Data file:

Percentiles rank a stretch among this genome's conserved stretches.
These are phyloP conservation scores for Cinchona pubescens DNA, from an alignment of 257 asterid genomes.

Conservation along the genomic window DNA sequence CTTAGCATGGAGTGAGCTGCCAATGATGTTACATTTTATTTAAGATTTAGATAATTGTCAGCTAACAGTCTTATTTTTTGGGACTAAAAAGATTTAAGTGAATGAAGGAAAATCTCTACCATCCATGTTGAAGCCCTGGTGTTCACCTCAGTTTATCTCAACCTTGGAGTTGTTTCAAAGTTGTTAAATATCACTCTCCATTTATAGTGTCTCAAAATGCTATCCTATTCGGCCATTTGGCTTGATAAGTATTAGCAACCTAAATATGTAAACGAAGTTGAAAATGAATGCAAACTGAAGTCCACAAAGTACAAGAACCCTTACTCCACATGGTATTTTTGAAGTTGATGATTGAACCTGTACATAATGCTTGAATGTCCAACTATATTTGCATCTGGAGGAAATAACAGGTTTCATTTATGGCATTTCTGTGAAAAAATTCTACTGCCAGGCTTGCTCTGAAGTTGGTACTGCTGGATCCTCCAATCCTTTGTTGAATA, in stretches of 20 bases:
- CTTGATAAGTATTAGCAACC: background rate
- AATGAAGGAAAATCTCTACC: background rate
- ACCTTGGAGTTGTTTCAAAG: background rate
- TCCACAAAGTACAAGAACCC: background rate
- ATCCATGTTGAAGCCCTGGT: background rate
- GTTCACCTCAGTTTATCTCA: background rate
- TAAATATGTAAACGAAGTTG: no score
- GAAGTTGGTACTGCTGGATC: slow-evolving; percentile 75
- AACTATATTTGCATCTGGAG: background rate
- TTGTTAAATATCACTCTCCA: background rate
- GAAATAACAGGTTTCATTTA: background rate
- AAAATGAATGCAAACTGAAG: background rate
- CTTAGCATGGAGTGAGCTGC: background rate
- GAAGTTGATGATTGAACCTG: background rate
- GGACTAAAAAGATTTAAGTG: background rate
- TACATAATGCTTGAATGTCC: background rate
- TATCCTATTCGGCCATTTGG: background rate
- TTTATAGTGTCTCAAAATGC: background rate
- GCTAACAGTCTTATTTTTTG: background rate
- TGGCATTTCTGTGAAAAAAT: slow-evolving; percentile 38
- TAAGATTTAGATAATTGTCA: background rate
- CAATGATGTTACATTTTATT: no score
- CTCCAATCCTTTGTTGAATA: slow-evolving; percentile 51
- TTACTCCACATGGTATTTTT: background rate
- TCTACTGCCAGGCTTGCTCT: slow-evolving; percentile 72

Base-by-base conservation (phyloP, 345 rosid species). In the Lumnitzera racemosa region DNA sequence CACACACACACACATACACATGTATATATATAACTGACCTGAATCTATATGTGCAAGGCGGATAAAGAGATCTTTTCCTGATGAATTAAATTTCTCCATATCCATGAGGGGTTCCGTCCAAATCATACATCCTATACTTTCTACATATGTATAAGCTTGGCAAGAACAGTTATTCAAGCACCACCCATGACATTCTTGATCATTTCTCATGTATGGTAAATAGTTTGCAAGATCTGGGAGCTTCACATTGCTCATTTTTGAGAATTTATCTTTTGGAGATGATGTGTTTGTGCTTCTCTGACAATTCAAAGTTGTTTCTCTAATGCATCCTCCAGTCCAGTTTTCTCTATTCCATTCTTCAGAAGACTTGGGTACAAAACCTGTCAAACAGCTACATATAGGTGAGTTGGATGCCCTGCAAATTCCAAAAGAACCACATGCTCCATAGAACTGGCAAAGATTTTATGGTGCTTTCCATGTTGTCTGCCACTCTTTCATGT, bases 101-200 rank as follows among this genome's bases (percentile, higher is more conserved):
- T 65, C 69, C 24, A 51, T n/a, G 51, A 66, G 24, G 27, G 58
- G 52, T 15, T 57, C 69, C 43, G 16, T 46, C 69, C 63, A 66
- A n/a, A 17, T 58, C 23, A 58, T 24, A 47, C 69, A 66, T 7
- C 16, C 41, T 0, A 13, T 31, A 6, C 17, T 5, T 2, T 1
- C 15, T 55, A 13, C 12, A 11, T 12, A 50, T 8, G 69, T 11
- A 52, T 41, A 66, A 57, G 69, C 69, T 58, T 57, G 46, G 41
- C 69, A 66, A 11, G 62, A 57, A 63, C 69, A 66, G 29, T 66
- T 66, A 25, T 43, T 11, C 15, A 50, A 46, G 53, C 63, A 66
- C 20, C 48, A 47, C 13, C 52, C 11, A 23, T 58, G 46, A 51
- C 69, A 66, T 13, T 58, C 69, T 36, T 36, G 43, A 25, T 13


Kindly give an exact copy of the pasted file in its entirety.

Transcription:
Percentiles rank a stretch among this genome's conserved stretches.
These are phyloP conservation scores for Cinchona pubescens DNA, from an alignment of 257 asterid genomes.

Conservation along the genomic window DNA sequence CTTAGCATGGAGTGAGCTGCCAATGATGTTACATTTTATTTAAGATTTAGATAATTGTCAGCTAACAGTCTTATTTTTTGGGACTAAAAAGATTTAAGTGAATGAAGGAAAATCTCTACCATCCATGTTGAAGCCCTGGTGTTCACCTCAGTTTATCTCAACCTTGGAGTTGTTTCAAAGTTGTTAAATATCACTCTCCATTTATAGTGTCTCAAAATGCTATCCTATTCGGCCATTTGGCTTGATAAGTATTAGCAACCTAAATATGTAAACGAAGTTGAAAATGAATGCAAACTGAAGTCCACAAAGTACAAGAACCCTTACTCCACATGGTATTTTTGAAGTTGATGATTGAACCTGTACATAATGCTTGAATGTCCAACTATATTTGCATCTGGAGGAAATAACAGGTTTCATTTATGGCATTTCTGTGAAAAAATTCTACTGCCAGGCTTGCTCTGAAGTTGGTACTGCTGGATCCTCCAATCCTTTGTTGAATA, in stretches of 20 bases:
- CTTGATAAGTATTAGCAACC: background rate
- AATGAAGGAAAATCTCTACC: background rate
- ACCTTGGAGTTGTTTCAAAG: background rate
- TCCACAAAGTACAAGAACCC: background rate
- ATCCATGTTGAAGCCCTGGT: background rate
- GTTCACCTCAGTTTATCTCA: background rate
- TAAATATGTAAACGAAGTTG: no score
- GAAGTTGGTACTGCTGGATC: slow-evolving; percentile 75
- AACTATATTTGCATCTGGAG: background rate
- TTGTTAAATATCACTCTCCA: background rate
- GAAATAACAGGTTTCATTTA: background rate
- AAAATGAATGCAAACTGAAG: background rate
- CTTAGCATGGAGTGAGCTGC: background rate
- GAAGTTGATGATTGAACCTG: background rate
- GGACTAAAAAGATTTAAGTG: background rate
- TACATAATGCTTGAATGTCC: background rate
- TATCCTATTCGGCCATTTGG: background rate
- TTTATAGTGTCTCAAAATGC: background rate
- GCTAACAGTCTTATTTTTTG: background rate
- TGGCATTTCTGTGAAAAAAT: slow-evolving; percentile 38
- TAAGATTTAGATAATTGTCA: background rate
- CAATGATGTTACATTTTATT: no score
- CTCCAATCCTTTGTTGAATA: slow-evolving; percentile 51
- TTACTCCACATGGTATTTTT: background rate
- TCTACTGCCAGGCTTGCTCT: slow-evolving; percentile 72

Base-by-base conservation (phyloP, 345 rosid species). In the Lumnitzera racemosa region DNA sequence CACACACACACACATACACATGTATATATATAACTGACCTGAATCTATATGTGCAAGGCGGATAAAGAGATCTTTTCCTGATGAATTAAATTTCTCCATATCCATGAGGGGTTCCGTCCAAATCATACATCCTATACTTTCTACATATGTATAAGCTTGGCAAGAACAGTTATTCAAGCACCACCCATGACATTCTTGATCATTTCTCATGTATGGTAAATAGTTTGCAAGATCTGGGAGCTTCACATTGCTCATTTTTGAGAATTTATCTTTTGGAGATGATGTGTTTGTGCTTCTCTGACAATTCAAAGTTGTTTCTCTAATGCATCCTCCAGTCCAGTTTTCTCTATTCCATTCTTCAGAAGACTTGGGTACAAAACCTGTCAAACAGCTACATATAGGTGAGTTGGATGCCCTGCAAATTCCAAAAGAACCACATGCTCCATAGAACTGGCAAAGATTTTATGGTGCTTTCCATGTTGTCTGCCACTCTTTCATGT, bases 101-200 rank as follows among this genome's bases (percentile, higher is more conserved):
- T 65, C 69, C 24, A 51, T n/a, G 51, A 66, G 24, G 27, G 58
- G 52, T 15, T 57, C 69, C 43, G 16, T 46, C 69, C 63, A 66
- A n/a, A 17, T 58, C 23, A 58, T 24, A 47, C 69, A 66, T 7
- C 16, C 41, T 0, A 13, T 31, A 6, C 17, T 5, T 2, T 1
- C 15, T 55, A 13, C 12, A 11, T 12, A 50, T 8, G 69, T 11
- A 52, T 41, A 66, A 57, G 69, C 69, T 58, T 57, G 46, G 41
- C 69, A 66, A 11, G 62, A 57, A 63, C 69, A 66, G 29, T 66
- T 66, A 25, T 43, T 11, C 15, A 50, A 46, G 53, C 63, A 66
- C 20, C 48, A 47, C 13, C 52, C 11, A 23, T 58, G 46, A 51
- C 69, A 66, T 13, T 58, C 69, T 36, T 36, G 43, A 25, T 13